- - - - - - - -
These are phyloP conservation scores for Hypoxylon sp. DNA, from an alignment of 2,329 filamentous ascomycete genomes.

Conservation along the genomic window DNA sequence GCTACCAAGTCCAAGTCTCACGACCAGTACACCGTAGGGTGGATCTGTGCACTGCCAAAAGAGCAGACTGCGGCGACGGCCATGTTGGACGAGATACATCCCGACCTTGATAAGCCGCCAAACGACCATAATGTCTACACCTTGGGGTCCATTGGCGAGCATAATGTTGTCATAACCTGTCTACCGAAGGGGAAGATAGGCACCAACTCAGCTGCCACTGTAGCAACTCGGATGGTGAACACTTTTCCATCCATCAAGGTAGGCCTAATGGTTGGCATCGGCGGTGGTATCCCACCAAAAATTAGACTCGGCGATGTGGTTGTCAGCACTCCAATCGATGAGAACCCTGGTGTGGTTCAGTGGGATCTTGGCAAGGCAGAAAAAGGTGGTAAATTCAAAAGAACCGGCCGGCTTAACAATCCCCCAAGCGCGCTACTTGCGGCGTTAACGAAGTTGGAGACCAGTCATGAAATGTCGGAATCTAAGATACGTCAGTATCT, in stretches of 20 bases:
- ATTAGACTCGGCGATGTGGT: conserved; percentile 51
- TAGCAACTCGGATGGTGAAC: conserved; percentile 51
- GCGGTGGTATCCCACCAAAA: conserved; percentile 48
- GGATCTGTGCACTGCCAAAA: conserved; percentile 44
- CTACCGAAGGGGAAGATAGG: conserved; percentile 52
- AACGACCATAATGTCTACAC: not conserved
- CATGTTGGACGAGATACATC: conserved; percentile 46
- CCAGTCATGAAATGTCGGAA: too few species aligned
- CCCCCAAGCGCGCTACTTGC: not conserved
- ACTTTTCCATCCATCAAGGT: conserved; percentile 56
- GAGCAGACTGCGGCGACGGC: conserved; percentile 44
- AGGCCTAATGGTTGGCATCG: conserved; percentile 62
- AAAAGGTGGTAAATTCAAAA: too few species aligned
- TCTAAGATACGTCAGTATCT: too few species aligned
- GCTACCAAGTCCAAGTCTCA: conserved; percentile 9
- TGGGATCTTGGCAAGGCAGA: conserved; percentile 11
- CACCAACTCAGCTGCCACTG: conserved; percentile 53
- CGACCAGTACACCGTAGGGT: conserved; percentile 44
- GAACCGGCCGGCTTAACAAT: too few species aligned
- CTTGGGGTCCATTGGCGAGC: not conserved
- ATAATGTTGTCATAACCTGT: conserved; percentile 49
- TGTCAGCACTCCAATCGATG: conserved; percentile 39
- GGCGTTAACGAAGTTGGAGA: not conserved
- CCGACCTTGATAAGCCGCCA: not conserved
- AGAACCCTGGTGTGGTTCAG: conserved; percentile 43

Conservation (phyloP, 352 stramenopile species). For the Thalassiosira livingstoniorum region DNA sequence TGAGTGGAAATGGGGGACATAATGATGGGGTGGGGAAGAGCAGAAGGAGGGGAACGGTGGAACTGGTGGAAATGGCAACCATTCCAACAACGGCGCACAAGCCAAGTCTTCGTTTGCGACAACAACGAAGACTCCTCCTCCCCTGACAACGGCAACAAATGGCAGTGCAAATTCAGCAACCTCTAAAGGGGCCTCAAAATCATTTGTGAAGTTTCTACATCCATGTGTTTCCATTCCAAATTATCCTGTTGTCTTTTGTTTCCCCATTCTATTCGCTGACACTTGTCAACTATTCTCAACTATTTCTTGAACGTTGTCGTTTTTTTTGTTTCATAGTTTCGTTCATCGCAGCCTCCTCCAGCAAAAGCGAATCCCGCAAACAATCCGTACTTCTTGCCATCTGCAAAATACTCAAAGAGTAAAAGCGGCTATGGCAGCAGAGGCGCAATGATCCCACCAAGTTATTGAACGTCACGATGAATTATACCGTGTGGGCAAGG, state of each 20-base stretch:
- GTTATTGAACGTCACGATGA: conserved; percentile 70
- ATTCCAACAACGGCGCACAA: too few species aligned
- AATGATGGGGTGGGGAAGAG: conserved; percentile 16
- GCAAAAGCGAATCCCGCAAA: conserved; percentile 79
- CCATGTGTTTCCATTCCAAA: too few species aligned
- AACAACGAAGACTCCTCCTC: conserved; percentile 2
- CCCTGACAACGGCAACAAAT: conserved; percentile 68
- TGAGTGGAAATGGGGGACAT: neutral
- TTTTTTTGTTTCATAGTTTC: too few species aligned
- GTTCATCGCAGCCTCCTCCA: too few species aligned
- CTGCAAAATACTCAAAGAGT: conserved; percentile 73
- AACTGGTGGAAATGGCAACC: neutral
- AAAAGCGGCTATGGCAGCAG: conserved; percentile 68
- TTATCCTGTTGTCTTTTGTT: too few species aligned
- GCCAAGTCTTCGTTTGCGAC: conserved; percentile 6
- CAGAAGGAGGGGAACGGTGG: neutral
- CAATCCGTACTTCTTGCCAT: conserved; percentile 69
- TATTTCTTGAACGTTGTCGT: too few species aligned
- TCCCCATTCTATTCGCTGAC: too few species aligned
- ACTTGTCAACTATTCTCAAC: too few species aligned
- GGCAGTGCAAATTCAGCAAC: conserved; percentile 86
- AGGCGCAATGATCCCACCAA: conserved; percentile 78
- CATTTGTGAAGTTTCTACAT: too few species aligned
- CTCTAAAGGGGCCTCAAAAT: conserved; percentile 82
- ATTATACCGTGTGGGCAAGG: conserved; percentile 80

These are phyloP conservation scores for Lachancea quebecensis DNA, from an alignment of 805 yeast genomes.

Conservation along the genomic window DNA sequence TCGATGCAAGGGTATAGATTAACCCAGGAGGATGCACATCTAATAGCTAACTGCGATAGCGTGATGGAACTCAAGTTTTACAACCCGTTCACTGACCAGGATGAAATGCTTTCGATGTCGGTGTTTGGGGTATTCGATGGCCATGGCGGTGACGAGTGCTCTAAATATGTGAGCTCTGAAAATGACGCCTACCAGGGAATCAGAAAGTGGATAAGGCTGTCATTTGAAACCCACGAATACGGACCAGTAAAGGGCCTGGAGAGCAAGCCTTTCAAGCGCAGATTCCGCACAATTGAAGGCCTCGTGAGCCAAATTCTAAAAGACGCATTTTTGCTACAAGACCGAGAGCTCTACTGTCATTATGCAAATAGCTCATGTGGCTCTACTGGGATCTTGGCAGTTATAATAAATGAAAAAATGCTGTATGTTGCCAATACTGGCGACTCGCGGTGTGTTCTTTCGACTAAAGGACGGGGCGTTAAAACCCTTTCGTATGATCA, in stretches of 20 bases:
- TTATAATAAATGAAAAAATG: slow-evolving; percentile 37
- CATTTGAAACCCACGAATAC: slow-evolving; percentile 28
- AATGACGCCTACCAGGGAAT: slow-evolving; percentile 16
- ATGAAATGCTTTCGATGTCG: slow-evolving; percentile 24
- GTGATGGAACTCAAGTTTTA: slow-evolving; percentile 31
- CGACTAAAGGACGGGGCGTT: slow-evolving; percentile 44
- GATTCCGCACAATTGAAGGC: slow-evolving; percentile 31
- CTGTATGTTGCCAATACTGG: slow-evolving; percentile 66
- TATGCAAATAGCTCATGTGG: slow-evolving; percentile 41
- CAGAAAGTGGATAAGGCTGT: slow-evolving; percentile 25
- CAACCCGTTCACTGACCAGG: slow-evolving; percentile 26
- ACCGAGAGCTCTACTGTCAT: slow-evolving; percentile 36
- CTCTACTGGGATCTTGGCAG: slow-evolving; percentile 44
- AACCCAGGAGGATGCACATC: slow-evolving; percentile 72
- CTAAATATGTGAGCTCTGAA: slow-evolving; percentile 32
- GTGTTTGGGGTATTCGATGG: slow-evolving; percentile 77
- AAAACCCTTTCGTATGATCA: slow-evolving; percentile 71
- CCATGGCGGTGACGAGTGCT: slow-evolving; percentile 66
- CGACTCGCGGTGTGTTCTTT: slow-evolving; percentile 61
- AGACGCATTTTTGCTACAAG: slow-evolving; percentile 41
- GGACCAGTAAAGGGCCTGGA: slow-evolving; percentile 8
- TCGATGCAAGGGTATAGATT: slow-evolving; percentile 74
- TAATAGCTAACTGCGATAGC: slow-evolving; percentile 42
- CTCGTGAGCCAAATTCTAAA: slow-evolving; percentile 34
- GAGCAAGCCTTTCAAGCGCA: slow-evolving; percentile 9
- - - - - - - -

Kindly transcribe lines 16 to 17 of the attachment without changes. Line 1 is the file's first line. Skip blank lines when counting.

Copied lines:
- TCTAAGATACGTCAGTATCT: too few species aligned
- GCTACCAAGTCCAAGTCTCA: conserved; percentile 9